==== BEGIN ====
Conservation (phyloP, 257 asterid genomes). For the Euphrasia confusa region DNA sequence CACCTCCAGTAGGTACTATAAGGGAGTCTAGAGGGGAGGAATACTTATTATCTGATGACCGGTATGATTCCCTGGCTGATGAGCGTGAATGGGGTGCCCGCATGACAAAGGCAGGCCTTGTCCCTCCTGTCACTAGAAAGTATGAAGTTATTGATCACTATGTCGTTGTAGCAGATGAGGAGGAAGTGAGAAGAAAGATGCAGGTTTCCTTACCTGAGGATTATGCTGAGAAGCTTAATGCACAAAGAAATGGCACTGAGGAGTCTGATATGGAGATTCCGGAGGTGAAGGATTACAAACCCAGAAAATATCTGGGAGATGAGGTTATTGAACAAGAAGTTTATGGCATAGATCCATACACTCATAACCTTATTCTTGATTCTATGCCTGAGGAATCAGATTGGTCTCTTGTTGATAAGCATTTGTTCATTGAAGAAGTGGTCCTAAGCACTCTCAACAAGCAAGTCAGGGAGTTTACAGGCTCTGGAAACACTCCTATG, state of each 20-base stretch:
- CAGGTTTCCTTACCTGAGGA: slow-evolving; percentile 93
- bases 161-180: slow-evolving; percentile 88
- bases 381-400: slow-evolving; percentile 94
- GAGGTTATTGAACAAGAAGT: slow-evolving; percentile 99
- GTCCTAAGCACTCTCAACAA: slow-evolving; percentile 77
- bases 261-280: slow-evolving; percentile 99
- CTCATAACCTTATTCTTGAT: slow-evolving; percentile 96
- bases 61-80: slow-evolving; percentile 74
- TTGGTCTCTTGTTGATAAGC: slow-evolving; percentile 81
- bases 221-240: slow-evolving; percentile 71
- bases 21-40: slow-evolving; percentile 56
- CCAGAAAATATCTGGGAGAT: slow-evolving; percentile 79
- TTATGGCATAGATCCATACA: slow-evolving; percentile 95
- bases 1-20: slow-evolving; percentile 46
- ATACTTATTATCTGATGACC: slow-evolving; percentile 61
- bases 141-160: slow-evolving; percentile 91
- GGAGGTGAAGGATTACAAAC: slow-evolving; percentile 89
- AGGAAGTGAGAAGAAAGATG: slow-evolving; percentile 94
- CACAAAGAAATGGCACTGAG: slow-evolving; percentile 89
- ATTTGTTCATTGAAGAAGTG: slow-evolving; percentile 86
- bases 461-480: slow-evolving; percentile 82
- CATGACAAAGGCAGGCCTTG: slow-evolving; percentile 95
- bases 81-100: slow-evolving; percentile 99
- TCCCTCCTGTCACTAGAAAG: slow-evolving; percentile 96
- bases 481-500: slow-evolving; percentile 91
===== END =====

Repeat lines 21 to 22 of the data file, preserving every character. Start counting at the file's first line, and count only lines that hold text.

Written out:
- ATTTGTTCATTGAAGAAGTG: slow-evolving; percentile 86
- bases 461-480: slow-evolving; percentile 82